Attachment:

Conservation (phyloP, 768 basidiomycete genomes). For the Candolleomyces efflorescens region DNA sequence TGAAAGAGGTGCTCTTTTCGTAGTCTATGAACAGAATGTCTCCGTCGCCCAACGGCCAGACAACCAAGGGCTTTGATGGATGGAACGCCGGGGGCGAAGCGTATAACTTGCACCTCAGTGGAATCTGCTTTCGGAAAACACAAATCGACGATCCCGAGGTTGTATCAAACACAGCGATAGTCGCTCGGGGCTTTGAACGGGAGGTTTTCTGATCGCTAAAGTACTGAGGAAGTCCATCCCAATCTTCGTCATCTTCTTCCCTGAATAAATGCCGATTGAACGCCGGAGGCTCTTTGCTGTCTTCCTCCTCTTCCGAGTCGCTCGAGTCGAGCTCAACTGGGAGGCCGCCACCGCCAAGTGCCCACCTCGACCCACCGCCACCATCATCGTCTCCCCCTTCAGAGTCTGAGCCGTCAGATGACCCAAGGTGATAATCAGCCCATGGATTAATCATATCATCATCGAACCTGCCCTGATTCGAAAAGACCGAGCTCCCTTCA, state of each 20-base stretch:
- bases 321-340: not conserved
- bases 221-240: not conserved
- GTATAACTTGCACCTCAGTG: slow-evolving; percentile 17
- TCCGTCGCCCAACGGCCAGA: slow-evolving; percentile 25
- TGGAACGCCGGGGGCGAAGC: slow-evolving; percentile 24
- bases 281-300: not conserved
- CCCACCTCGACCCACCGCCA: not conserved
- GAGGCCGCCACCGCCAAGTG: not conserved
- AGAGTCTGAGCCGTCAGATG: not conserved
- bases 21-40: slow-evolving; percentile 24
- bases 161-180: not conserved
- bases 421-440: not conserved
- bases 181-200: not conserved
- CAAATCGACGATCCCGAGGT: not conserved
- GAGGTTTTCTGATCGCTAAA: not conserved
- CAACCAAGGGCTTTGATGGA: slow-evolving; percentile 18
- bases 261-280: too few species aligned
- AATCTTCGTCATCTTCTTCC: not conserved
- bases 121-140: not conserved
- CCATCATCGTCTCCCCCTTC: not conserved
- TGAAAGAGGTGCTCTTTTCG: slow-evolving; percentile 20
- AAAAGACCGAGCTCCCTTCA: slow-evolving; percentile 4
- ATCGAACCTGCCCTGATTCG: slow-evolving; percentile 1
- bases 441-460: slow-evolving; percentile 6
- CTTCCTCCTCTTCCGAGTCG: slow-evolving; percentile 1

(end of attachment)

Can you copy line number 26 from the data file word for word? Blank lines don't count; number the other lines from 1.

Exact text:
- CTTCCTCCTCTTCCGAGTCG: slow-evolving; percentile 1